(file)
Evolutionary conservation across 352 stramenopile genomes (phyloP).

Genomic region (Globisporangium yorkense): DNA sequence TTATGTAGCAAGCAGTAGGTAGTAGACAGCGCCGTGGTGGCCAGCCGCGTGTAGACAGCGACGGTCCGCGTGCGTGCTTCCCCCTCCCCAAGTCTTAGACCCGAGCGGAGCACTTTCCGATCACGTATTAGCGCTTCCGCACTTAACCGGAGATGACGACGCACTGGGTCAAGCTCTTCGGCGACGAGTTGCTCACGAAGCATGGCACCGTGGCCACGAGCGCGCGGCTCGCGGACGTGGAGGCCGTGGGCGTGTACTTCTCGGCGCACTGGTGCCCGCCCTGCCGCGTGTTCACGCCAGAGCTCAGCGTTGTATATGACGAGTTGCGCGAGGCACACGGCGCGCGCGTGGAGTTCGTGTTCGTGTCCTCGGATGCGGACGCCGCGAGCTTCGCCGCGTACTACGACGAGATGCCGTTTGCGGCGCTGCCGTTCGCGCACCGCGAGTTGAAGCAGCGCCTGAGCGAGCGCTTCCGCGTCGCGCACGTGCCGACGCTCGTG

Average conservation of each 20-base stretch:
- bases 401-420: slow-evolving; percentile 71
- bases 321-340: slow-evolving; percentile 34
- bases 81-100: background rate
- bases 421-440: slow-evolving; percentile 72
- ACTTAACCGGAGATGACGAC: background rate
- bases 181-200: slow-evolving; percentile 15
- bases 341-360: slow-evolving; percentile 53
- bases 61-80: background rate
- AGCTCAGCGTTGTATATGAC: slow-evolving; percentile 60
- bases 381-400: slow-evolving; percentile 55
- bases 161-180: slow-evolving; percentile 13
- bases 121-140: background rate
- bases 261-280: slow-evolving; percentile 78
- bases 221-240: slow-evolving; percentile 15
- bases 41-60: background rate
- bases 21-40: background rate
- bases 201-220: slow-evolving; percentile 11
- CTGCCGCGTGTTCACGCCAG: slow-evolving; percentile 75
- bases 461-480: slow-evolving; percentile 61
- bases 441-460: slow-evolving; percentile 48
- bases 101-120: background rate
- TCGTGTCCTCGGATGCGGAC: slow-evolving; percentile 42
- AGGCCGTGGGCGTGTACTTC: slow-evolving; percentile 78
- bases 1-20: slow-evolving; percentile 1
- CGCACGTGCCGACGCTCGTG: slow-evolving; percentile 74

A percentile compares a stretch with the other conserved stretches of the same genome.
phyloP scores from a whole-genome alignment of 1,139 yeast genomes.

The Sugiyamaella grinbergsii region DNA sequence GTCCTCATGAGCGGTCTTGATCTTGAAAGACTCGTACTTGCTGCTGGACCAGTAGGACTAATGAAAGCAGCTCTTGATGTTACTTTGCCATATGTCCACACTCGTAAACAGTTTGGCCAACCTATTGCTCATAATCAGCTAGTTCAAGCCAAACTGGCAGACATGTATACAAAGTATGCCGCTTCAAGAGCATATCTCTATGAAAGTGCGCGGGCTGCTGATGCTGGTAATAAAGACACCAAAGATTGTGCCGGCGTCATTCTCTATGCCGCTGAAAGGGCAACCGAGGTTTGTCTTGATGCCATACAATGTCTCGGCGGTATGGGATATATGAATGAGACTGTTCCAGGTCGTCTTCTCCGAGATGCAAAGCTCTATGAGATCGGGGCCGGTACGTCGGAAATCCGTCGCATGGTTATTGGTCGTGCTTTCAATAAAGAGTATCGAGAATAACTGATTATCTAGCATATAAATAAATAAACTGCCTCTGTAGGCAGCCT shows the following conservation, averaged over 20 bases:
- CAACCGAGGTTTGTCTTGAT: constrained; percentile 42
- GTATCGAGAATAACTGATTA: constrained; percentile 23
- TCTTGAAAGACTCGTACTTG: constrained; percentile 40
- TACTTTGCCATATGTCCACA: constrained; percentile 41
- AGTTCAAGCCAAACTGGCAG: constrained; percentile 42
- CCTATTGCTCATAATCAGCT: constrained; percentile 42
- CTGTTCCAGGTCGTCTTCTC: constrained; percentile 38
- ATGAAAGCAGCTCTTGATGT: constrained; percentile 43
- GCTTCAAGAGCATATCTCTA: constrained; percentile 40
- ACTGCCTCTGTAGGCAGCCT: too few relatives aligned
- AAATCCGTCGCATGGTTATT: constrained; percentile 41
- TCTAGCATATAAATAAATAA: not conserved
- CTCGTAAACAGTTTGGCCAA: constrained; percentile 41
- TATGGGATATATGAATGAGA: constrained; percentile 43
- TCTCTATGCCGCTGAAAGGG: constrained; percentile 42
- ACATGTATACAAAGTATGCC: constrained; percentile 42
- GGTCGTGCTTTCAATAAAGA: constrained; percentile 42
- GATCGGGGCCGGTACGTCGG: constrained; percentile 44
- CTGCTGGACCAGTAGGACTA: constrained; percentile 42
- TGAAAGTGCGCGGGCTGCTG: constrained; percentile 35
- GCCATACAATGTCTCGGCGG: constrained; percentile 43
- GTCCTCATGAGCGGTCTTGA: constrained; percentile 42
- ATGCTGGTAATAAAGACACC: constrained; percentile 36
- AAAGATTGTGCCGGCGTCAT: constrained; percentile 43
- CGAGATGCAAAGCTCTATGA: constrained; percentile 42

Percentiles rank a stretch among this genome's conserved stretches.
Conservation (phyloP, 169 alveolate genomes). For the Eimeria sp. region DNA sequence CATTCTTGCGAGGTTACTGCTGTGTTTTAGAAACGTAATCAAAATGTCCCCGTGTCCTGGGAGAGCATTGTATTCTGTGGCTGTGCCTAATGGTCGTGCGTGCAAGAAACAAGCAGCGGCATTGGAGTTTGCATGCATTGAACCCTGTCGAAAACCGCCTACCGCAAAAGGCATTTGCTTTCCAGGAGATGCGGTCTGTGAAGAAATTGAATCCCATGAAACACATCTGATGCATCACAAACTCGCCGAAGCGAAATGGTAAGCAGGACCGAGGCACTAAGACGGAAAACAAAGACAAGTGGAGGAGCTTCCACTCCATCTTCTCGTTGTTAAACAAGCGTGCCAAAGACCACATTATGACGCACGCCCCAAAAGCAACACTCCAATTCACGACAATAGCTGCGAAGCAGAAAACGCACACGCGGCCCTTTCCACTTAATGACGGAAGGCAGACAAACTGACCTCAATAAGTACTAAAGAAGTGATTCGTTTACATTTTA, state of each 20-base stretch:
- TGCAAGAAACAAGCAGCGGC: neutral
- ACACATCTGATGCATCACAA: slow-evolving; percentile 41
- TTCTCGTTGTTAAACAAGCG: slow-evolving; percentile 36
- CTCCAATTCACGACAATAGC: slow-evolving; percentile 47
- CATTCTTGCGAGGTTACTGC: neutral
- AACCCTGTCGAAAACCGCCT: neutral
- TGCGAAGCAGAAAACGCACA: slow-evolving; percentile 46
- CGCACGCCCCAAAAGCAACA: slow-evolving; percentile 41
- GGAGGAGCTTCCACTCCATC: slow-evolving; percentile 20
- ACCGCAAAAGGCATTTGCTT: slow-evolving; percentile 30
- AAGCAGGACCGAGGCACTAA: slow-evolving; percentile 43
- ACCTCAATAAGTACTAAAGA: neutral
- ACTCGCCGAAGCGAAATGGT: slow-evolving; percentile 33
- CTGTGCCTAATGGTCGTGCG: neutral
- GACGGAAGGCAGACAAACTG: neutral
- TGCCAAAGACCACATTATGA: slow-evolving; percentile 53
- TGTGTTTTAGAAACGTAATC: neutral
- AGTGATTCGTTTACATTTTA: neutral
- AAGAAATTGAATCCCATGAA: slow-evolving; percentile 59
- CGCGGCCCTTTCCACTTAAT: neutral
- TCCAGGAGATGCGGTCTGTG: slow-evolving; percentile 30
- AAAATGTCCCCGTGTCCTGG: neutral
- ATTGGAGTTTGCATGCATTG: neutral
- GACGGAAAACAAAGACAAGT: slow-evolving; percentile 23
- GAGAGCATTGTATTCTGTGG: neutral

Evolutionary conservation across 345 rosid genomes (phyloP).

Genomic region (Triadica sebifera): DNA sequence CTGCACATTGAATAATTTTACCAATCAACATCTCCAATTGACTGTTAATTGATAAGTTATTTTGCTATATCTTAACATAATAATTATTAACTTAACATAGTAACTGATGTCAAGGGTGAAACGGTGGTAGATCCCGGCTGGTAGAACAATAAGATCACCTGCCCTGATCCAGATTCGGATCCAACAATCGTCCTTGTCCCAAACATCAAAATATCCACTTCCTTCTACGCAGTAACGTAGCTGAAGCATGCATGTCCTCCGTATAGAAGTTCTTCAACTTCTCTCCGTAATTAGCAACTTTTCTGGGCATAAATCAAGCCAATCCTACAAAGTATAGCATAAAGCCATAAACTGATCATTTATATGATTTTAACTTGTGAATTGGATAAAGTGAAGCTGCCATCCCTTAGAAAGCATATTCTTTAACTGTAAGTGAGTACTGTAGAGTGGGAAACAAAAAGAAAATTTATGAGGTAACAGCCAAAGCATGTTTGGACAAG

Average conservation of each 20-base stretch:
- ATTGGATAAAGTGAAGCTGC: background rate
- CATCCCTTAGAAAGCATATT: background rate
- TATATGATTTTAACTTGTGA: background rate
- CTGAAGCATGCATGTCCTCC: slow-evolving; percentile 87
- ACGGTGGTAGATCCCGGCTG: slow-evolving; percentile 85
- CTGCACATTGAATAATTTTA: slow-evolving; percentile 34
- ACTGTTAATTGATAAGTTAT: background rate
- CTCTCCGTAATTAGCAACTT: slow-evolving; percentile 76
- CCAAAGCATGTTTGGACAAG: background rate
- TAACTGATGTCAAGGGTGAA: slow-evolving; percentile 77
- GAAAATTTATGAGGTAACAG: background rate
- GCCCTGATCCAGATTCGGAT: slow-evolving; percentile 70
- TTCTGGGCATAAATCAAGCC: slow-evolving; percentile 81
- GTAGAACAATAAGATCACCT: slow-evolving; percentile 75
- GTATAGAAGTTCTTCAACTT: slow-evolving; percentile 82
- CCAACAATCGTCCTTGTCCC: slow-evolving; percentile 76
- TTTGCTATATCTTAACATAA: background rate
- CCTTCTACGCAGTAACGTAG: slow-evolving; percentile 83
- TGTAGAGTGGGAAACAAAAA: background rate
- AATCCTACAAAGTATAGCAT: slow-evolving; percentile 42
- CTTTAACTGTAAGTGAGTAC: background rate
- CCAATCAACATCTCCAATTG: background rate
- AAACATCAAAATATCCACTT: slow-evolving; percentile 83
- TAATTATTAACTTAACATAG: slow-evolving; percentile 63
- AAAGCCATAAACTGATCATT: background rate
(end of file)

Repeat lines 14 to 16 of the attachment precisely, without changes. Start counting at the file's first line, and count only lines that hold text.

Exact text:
- bases 161-180: slow-evolving; percentile 13
- bases 121-140: background rate
- bases 261-280: slow-evolving; percentile 78